You take a long, hot shower and deep condition. You hydrate your plants, run the dishwasher, reach for a carton of water on your way to the gym. We rely on our easy access to clean water — it’s a necessity for survival, yet simultaneously a luxury — and we’re not even conscious of how much we use it in our day-to-day lives. It’s just there. Ready for use when you brush your teeth, flush the toilet, or run the washing machine. It all adds up. According to the Philadelphia Water Department, the average person uses 101.5 gallons per day. That’s almost three full bathtubs.

And on the same day, somewhere else, municipal water is unreliable or nonexistent. Whether it is full of lead, like in Flint, Michigan or more than half the country has no nearby access to clean water at all, like Papua New Guinea, Uganda and Ethiopia (among many others), water can be a deciding factor on your quality of life. 

Let’s take a look at the impact the lack of clean water has on society, and the actionable steps that can be made to reduce the harm felt by affected communities.

A Lack of Clean Water (And How it Hurts Communities)

Every year, 3,575,000 people die from diseases caused by dirty water, such as diarrhea, dysentery, typhoid, hepatitis A, and more. According to the World Health Organization: “Absent, inadequate, or inappropriately managed water and sanitation services expose individuals to preventable health risks.” Emphasis on the keyword preventable. The lack of clean water also contributes to dehydration and the deprioritization of handwashing, which results in the spread of diseases among impacted communities. More children die each year from unsafe water than by bullets, reports UNICEF.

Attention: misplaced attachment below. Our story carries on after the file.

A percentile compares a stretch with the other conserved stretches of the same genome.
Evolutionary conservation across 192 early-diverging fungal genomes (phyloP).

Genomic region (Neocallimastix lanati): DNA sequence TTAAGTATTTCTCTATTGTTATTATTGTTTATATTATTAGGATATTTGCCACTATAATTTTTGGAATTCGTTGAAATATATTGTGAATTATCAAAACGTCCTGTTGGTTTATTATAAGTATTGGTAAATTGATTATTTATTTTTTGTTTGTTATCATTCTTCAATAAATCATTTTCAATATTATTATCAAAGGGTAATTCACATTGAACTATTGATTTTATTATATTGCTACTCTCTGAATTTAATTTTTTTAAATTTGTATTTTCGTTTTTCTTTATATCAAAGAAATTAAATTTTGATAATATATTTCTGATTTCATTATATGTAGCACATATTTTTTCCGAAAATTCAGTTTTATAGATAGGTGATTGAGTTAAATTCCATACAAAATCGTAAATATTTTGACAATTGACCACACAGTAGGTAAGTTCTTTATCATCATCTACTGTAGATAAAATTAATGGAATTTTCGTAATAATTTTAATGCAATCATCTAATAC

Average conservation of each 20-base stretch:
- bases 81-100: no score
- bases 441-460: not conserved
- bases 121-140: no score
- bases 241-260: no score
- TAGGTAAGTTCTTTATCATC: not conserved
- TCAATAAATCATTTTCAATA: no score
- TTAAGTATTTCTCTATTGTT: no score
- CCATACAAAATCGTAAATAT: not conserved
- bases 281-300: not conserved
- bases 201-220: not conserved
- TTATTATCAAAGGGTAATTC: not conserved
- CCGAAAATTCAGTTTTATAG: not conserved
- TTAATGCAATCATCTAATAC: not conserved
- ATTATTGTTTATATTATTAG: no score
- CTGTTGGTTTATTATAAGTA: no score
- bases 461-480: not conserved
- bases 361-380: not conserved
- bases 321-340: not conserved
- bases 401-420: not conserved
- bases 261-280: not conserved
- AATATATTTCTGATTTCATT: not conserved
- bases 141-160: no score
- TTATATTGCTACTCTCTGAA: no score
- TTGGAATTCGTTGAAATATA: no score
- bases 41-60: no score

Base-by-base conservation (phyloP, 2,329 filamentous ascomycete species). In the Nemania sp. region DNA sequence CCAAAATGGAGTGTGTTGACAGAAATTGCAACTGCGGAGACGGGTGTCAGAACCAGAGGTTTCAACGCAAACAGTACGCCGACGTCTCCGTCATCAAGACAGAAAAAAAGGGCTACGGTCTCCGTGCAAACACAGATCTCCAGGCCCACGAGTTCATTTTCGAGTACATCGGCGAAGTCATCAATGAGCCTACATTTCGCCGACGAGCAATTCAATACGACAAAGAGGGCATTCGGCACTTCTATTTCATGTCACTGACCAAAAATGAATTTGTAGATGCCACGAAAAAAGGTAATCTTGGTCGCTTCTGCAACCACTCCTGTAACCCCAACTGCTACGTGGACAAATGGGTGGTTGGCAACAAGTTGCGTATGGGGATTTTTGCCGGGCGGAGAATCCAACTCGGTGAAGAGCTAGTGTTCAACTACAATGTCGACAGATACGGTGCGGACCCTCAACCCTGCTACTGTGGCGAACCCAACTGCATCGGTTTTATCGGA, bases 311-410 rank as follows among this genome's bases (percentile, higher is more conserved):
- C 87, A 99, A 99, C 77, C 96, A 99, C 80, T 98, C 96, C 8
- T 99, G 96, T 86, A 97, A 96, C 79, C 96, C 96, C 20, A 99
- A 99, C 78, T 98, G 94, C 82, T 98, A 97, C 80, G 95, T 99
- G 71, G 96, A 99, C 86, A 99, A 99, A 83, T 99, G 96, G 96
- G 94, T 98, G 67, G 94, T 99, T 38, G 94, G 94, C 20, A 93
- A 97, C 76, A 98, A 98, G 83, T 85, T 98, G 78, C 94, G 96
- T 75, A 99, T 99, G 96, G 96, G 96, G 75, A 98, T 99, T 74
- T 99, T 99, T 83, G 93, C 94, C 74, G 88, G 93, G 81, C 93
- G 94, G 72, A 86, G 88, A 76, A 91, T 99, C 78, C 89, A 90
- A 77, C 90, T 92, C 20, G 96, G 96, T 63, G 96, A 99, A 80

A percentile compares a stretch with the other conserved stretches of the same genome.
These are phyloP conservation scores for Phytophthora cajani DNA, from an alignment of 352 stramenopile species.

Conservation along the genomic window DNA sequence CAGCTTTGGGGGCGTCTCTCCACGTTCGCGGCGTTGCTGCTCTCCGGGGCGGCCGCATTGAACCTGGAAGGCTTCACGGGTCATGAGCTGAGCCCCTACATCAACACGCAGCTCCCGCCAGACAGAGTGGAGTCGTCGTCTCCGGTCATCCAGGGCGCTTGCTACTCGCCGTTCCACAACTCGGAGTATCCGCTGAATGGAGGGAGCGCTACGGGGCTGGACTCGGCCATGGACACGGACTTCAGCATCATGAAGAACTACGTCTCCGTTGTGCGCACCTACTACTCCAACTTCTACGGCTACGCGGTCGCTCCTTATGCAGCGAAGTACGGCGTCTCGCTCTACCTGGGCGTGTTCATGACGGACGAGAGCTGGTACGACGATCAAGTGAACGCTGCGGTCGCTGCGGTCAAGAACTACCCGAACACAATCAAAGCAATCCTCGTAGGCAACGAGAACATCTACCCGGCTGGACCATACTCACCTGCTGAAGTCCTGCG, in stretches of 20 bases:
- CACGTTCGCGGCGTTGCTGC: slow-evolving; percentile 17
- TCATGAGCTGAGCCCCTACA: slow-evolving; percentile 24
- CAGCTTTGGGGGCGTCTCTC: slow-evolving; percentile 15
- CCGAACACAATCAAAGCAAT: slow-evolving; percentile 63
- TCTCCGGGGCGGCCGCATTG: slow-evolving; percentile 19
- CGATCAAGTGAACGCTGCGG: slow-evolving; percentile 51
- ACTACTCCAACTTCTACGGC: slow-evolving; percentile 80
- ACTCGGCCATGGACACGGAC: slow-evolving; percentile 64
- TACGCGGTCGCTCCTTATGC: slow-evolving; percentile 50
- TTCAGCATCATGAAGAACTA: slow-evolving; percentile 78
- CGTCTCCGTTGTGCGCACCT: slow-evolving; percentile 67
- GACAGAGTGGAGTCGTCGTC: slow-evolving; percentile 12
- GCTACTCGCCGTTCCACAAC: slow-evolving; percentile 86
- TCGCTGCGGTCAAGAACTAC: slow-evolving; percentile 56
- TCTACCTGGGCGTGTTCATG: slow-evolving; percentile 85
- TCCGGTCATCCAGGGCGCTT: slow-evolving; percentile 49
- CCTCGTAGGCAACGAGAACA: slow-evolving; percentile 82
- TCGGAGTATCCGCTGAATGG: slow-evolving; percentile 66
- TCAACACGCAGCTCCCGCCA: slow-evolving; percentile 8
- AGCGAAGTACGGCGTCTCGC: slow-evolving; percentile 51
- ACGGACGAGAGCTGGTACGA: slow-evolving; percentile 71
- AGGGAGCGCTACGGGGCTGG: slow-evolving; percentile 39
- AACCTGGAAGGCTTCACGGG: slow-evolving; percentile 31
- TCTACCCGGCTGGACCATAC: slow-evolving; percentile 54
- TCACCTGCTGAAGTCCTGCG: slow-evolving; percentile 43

It boils down to a simple truth — the water crisis is an equality crisis. Women and children are primarily responsible for gathering water for the household. Collectively, women and girls spend 200 million hours every day collecting water. Additionally, the lack of toilet access costs them 266 million hours. That’s time not spent on education, with family, or on necessary household chores.

It also creates a barrier to economic success. If water and toilets were accessible to 1% more secondary school-aged girls in India, the country’s GDP would rise by more than $5 billion. Time spent gathering water not only negatively impacts household earnings but is also consequential to overall economic return. People living through poverty are often most impacted by the water crisis, and without access to such a straightforward necessity, the possibility for upward mobility is drastically limited.

What Can We Do?

It’s important to address an important fact about water scarcity — it’s not just places with a lack of secure infrastructure that are impacted. In fact, precipitation is anticipated to decline 20-25% by 2100 due to climate change. That means coming up with solutions for water access involves all of us, whether it be actual physical water scarcity or economic scarcity. What can we do to help everyone access (and continue to access) the water that they need?

Education and Awareness

Our lives are made better by water. Not having to worry about where and when you’ll be able to get it means you can focus on other things, as one of your fundamental needs is already met. We think that should be a possibility for everyone. Educating others about the gravitas of the water crisis — and how they can use their water more wisely — is a practical first step towards a more hydrated world. For example, did you know 70% of the world’s freshwater is used for agriculture? If we improve irrigation, we can have more water to go around. 

A Focus on Infrastructure 

A lot of us have no idea where we get our water from. The process normally involves several steps — like treatment plants and complicated pipe systems. In a lot of developing countries, this isn’t a current possibility. Many nonprofits that focus on improving water access, such as Thirst Project, invest in handpump freshwater wells. These can last up to 40 years if properly maintained and don’t rely on external power. Community members can be trained to maintain the wells and locally sourced parts. 

Disaster Relief

When disaster strikes, our basic needs still need to be met. When Flint’s water infrastructure failed them, organizations across the United States worked to provide clean bottled water to the city’s residents. When we’re unable to provide instant, long-term solutions — sometimes providing the bare necessities can be enough to power communities through until a more permanent fix is available. 

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